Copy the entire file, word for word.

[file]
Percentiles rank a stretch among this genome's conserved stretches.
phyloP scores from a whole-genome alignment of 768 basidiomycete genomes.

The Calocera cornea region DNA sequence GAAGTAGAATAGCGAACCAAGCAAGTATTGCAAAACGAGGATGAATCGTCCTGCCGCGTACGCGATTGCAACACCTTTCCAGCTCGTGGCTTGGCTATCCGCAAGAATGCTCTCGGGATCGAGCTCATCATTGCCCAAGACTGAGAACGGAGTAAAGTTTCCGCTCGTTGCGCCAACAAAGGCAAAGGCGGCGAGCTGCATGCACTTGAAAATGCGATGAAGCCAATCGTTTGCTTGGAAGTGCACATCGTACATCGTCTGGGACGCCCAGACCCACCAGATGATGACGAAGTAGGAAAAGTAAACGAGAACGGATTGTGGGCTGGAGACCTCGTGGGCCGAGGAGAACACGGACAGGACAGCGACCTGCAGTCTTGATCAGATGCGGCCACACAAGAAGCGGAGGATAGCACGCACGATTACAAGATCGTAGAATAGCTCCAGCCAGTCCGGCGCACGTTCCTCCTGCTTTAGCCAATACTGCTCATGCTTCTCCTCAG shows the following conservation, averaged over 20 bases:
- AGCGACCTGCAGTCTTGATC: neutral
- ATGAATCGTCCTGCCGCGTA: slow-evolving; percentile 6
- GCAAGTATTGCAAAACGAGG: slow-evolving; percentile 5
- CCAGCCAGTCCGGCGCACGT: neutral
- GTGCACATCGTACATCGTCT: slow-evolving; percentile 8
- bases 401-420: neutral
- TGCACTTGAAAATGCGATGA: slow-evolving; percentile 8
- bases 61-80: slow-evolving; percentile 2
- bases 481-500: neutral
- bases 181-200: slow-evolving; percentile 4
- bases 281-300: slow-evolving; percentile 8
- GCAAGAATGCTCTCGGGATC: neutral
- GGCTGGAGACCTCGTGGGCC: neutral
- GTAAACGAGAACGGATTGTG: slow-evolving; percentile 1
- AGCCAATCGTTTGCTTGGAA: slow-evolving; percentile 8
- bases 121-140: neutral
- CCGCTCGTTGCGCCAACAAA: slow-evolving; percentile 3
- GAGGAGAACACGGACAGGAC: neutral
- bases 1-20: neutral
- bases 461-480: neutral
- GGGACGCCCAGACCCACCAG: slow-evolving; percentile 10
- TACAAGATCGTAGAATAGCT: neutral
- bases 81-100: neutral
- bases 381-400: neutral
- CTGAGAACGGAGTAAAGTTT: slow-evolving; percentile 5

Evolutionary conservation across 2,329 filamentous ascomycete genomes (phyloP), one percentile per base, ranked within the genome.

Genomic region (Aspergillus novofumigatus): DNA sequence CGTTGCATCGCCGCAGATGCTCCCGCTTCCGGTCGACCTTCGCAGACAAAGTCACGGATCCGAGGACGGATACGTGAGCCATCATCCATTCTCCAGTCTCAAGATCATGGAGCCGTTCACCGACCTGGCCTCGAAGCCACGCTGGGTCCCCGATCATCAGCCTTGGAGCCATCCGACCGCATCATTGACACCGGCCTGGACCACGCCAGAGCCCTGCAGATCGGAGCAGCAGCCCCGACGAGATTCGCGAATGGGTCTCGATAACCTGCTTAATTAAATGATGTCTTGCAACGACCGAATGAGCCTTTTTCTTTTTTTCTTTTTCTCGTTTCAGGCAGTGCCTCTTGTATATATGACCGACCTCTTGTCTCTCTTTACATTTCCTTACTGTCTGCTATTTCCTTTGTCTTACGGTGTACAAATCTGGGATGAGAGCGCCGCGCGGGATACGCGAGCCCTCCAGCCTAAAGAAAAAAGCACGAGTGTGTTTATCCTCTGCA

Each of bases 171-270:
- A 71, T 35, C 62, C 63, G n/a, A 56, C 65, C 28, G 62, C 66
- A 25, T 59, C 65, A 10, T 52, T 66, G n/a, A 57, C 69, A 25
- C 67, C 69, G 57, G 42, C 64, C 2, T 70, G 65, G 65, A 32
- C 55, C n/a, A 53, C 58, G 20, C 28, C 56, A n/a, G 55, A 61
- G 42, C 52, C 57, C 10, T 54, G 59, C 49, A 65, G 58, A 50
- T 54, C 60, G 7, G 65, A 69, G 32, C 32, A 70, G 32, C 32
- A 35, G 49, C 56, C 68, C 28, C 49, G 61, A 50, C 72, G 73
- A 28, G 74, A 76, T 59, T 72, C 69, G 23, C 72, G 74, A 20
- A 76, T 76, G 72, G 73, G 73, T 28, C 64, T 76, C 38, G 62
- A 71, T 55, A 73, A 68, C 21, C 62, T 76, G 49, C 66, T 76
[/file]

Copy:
Percentiles rank a stretch among this genome's conserved stretches.
phyloP scores from a whole-genome alignment of 768 basidiomycete genomes.

The Calocera cornea region DNA sequence GAAGTAGAATAGCGAACCAAGCAAGTATTGCAAAACGAGGATGAATCGTCCTGCCGCGTACGCGATTGCAACACCTTTCCAGCTCGTGGCTTGGCTATCCGCAAGAATGCTCTCGGGATCGAGCTCATCATTGCCCAAGACTGAGAACGGAGTAAAGTTTCCGCTCGTTGCGCCAACAAAGGCAAAGGCGGCGAGCTGCATGCACTTGAAAATGCGATGAAGCCAATCGTTTGCTTGGAAGTGCACATCGTACATCGTCTGGGACGCCCAGACCCACCAGATGATGACGAAGTAGGAAAAGTAAACGAGAACGGATTGTGGGCTGGAGACCTCGTGGGCCGAGGAGAACACGGACAGGACAGCGACCTGCAGTCTTGATCAGATGCGGCCACACAAGAAGCGGAGGATAGCACGCACGATTACAAGATCGTAGAATAGCTCCAGCCAGTCCGGCGCACGTTCCTCCTGCTTTAGCCAATACTGCTCATGCTTCTCCTCAG shows the following conservation, averaged over 20 bases:
- AGCGACCTGCAGTCTTGATC: neutral
- ATGAATCGTCCTGCCGCGTA: slow-evolving; percentile 6
- GCAAGTATTGCAAAACGAGG: slow-evolving; percentile 5
- CCAGCCAGTCCGGCGCACGT: neutral
- GTGCACATCGTACATCGTCT: slow-evolving; percentile 8
- bases 401-420: neutral
- TGCACTTGAAAATGCGATGA: slow-evolving; percentile 8
- bases 61-80: slow-evolving; percentile 2
- bases 481-500: neutral
- bases 181-200: slow-evolving; percentile 4
- bases 281-300: slow-evolving; percentile 8
- GCAAGAATGCTCTCGGGATC: neutral
- GGCTGGAGACCTCGTGGGCC: neutral
- GTAAACGAGAACGGATTGTG: slow-evolving; percentile 1
- AGCCAATCGTTTGCTTGGAA: slow-evolving; percentile 8
- bases 121-140: neutral
- CCGCTCGTTGCGCCAACAAA: slow-evolving; percentile 3
- GAGGAGAACACGGACAGGAC: neutral
- bases 1-20: neutral
- bases 461-480: neutral
- GGGACGCCCAGACCCACCAG: slow-evolving; percentile 10
- TACAAGATCGTAGAATAGCT: neutral
- bases 81-100: neutral
- bases 381-400: neutral
- CTGAGAACGGAGTAAAGTTT: slow-evolving; percentile 5

Evolutionary conservation across 2,329 filamentous ascomycete genomes (phyloP), one percentile per base, ranked within the genome.

Genomic region (Aspergillus novofumigatus): DNA sequence CGTTGCATCGCCGCAGATGCTCCCGCTTCCGGTCGACCTTCGCAGACAAAGTCACGGATCCGAGGACGGATACGTGAGCCATCATCCATTCTCCAGTCTCAAGATCATGGAGCCGTTCACCGACCTGGCCTCGAAGCCACGCTGGGTCCCCGATCATCAGCCTTGGAGCCATCCGACCGCATCATTGACACCGGCCTGGACCACGCCAGAGCCCTGCAGATCGGAGCAGCAGCCCCGACGAGATTCGCGAATGGGTCTCGATAACCTGCTTAATTAAATGATGTCTTGCAACGACCGAATGAGCCTTTTTCTTTTTTTCTTTTTCTCGTTTCAGGCAGTGCCTCTTGTATATATGACCGACCTCTTGTCTCTCTTTACATTTCCTTACTGTCTGCTATTTCCTTTGTCTTACGGTGTACAAATCTGGGATGAGAGCGCCGCGCGGGATACGCGAGCCCTCCAGCCTAAAGAAAAAAGCACGAGTGTGTTTATCCTCTGCA

Each of bases 171-270:
- A 71, T 35, C 62, C 63, G n/a, A 56, C 65, C 28, G 62, C 66
- A 25, T 59, C 65, A 10, T 52, T 66, G n/a, A 57, C 69, A 25
- C 67, C 69, G 57, G 42, C 64, C 2, T 70, G 65, G 65, A 32
- C 55, C n/a, A 53, C 58, G 20, C 28, C 56, A n/a, G 55, A 61
- G 42, C 52, C 57, C 10, T 54, G 59, C 49, A 65, G 58, A 50
- T 54, C 60, G 7, G 65, A 69, G 32, C 32, A 70, G 32, C 32
- A 35, G 49, C 56, C 68, C 28, C 49, G 61, A 50, C 72, G 73
- A 28, G 74, A 76, T 59, T 72, C 69, G 23, C 72, G 74, A 20
- A 76, T 76, G 72, G 73, G 73, T 28, C 64, T 76, C 38, G 62
- A 71, T 55, A 73, A 68, C 21, C 62, T 76, G 49, C 66, T 76